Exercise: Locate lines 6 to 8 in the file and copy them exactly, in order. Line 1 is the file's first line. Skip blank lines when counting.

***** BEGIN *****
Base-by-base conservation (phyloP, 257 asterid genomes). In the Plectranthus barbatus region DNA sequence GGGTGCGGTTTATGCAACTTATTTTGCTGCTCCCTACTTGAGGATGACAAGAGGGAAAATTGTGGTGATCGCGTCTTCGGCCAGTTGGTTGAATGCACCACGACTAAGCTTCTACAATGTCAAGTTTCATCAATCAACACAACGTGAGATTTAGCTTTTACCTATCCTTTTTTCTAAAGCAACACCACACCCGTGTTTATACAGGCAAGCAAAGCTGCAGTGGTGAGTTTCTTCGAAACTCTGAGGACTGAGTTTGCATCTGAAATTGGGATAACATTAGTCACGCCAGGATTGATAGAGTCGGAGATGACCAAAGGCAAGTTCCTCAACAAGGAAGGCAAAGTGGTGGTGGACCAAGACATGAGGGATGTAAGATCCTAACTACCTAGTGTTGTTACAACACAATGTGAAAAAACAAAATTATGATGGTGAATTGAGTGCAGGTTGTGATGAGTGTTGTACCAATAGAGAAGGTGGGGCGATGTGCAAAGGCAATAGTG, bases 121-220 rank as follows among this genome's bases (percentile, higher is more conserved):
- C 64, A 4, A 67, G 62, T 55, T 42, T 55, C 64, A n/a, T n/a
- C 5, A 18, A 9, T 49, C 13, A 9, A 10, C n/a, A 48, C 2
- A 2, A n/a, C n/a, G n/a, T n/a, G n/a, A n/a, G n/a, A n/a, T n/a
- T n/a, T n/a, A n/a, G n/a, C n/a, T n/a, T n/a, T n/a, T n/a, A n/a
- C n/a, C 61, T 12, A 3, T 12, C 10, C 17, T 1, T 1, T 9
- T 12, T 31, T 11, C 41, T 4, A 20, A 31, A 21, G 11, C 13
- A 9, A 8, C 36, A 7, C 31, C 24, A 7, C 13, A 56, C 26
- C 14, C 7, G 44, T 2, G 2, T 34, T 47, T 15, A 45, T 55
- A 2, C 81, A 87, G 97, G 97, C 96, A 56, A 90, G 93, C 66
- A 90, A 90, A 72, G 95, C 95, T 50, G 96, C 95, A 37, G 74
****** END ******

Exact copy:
- C n/a, C 61, T 12, A 3, T 12, C 10, C 17, T 1, T 1, T 9
- T 12, T 31, T 11, C 41, T 4, A 20, A 31, A 21, G 11, C 13
- A 9, A 8, C 36, A 7, C 31, C 24, A 7, C 13, A 56, C 26